Everyone deals with bad breath at some point in their lives (like morning breath), and many people experience chronic bad breath that doesn’t go away easily. While bad breath can be bothersome by itself, the fact that you can’t get rid of it can make the situation that much more stressful. Thankfully, dealing with bad breath is typically easy with help from your dentist. To help you understand why you shouldn’t hesitate to seek treatment, we explore a few interesting facts about bad breath, its common causes, and the most effective treatment options.
If you are battling bad breath that is affecting your quality of life, we can help! Dr. James Fondriest practices comprehensive dentistry in Lake Forest, IL, and can help determine the cause of your bad breath as well as the most effective treatment. Don’t let bad breath keep you from laughing, smiling, or talking freely; contact our practice today to schedule an appointment with Dr. Fondriest.
Poor Dental Habits Cause Halitosis
What are the causes of bad breath? Flossing and brushing your teeth daily will prevent food particles from becoming lodged between teeth and gums. Without complete oral hygiene, the food debris left behind will start to attract bacteria and decompose in your mouth, creating a foul odor. Additionally, scraping your tongue is vital to removing the bacteria deposits that collect on the taste buds on back of your tongue. You can use a tongue scraper or the bristles of your toothbrush to scrub your tongue. Most modern toothbrushes come with a tongue scraper on the back side of the brush.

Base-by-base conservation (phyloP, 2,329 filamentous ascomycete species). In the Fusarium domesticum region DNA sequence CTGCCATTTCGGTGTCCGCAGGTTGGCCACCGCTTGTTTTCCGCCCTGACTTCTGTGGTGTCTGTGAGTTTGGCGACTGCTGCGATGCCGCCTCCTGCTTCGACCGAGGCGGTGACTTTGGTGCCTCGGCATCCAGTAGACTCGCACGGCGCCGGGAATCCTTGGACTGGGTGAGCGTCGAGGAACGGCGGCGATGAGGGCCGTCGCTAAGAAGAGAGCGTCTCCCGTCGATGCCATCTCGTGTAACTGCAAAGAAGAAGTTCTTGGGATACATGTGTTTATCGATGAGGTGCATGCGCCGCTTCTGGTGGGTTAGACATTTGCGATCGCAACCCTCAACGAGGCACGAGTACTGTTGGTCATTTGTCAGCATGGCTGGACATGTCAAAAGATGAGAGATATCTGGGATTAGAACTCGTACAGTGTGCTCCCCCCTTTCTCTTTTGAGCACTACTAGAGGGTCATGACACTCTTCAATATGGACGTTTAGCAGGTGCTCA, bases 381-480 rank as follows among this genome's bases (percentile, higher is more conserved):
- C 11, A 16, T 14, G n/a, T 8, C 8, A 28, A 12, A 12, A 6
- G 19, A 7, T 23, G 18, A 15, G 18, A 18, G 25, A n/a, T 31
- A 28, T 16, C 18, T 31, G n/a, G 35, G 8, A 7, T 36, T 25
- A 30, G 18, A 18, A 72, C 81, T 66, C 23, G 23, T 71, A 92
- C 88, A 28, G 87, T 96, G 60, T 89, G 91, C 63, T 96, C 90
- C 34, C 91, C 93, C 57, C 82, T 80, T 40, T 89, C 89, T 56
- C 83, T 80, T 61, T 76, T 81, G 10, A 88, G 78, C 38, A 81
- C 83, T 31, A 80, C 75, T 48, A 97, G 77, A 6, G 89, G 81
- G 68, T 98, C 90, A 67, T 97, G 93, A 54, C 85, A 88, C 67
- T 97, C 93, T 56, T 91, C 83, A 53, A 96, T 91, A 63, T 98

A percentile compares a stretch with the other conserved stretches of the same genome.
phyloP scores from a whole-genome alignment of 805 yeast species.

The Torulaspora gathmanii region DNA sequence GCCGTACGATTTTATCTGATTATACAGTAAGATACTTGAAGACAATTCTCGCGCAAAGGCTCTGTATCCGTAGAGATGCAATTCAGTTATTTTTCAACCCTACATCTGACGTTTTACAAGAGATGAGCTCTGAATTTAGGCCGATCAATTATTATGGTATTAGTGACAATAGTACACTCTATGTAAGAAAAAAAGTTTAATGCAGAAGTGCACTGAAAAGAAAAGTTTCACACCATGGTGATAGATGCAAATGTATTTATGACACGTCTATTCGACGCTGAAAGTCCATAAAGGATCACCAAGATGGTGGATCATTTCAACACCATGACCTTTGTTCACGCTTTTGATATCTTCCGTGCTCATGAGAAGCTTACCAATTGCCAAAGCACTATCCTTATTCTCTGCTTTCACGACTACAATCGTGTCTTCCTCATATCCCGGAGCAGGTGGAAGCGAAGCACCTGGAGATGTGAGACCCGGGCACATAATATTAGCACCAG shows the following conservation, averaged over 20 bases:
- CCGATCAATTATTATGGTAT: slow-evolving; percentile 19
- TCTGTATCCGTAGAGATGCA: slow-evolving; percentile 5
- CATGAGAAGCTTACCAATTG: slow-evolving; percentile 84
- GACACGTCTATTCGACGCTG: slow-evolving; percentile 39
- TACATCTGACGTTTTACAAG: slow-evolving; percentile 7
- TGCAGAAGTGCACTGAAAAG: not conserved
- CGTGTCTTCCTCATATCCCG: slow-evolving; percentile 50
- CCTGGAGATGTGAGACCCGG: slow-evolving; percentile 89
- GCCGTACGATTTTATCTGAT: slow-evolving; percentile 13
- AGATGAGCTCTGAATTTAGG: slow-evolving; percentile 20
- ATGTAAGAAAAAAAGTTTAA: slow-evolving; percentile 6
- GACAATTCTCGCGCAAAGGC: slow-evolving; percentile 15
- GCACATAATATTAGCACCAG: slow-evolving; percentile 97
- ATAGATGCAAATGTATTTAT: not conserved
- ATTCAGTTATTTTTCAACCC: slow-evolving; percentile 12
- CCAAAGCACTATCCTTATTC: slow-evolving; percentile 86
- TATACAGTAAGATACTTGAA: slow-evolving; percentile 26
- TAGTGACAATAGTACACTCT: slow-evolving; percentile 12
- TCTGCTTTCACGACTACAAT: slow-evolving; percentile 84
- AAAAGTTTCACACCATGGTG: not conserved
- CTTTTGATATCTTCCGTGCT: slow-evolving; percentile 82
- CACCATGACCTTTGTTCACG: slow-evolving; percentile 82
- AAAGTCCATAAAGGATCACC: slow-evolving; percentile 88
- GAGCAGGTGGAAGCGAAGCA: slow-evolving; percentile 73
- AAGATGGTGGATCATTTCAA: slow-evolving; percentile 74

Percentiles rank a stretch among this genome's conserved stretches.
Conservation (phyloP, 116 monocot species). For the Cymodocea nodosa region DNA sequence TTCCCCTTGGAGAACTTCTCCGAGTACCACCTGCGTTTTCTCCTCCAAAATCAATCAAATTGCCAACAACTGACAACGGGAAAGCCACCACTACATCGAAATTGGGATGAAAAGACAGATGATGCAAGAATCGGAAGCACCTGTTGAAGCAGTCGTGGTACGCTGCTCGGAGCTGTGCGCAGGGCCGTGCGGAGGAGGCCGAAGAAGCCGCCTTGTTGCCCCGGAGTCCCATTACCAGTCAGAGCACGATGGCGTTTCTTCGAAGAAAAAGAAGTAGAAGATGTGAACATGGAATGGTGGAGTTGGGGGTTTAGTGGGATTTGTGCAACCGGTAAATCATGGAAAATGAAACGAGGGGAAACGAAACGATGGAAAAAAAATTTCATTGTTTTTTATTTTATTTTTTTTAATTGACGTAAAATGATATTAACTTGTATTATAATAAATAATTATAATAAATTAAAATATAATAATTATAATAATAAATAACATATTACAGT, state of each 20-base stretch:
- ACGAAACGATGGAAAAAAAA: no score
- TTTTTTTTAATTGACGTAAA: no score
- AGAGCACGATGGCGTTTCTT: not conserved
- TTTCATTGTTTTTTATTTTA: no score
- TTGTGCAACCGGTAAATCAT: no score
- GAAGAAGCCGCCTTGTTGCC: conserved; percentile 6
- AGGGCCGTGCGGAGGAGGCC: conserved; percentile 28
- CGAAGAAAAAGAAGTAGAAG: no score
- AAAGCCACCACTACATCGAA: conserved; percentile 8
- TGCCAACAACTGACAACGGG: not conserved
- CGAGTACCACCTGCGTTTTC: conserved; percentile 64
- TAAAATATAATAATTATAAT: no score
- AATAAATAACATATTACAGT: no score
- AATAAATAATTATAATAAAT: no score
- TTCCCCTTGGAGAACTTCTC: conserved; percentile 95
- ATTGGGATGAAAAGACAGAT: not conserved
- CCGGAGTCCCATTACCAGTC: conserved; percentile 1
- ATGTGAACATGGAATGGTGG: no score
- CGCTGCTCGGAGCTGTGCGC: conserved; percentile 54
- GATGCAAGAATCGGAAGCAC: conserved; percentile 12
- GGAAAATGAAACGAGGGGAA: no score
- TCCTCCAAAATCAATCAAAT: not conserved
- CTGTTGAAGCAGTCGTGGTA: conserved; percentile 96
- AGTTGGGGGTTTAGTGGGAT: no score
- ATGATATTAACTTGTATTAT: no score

Tooth Decay Causes Mouth Odors
While poor dental habits will cause initial bad breath, they can also lead to prolonged foul odors due to dental caries. Tooth decay is often a result of poor oral hygiene. When bacteria collects in the mouth it can form plaque which combines with saliva to create acid. Tooth enamel erodes with acid formation, creating an environment for cavities and tooth decay. Often, bad breath will be an indicator of decaying material and bacteria attacking your tooth.
Bad Breath is Caused by Dry Mouth
The scientific name for dry mouth is xerostomia. Dry mouth is sometimes a result of salivary gland conditions, a side effect of certain medications, or continued mouth breathing. Your saliva is vital to keeping the mouth hydrated, balancing the acid levels in your mouth, and washing away dead cells. Decomposing dead cells that collect on the soft tissues of your mouth create a foul odor. You can treat your dry mouth condition by changing certain medications which cause dry mouth or drinking water frequently.
Infection Can Cause Halitosis
Illnesses like pneumonia, bronchitis, chronic sinus infections, diabetes, post-nasal drip, acid reflux, and kidney and liver problems are all contributors to bad breath. Often, bad breath is a sign that you have a health complication. Do not ignore chronic bad breath, but ask your Chicago area dentist what may be causing your specific condition.
Other Causes of Bad Breath
Some of the above causes of bad breath are immediately obvious. Waking up in the morning with less than fresh breath is normal, since saliva production slows down while you sleep. During the night, your oral bacteria can grow and spread more easily, leading to an increase in waste production that can smell unpleasant. In addition, eating a meal full of garlic, onions, or other odorous foods can leave lingering smells in your mouth long after chewing stops. These are normal causes of temporary bad breath and are not concerning. Others, however, are not so obvious. For lingering bad breath, other causes may be to blame:
- Bacteria: Harmful oral bacteria are responsible for more than just destructive tooth decay and gum disease; they can also be the source of your bad breath. After you eat and drink, oral bacteria found in plaque can use leftover starches on your teeth and gums as fuel. Your mouth’s natural condition makes it a perfect place for oral bacteria to grow and thrive. Combined with improper brushing and a diet high in carbohydrates and sugars, bad breath can be a sign that you need to intervene with destructive oral bacteria growth. It is also important to keep your toothbrush clean.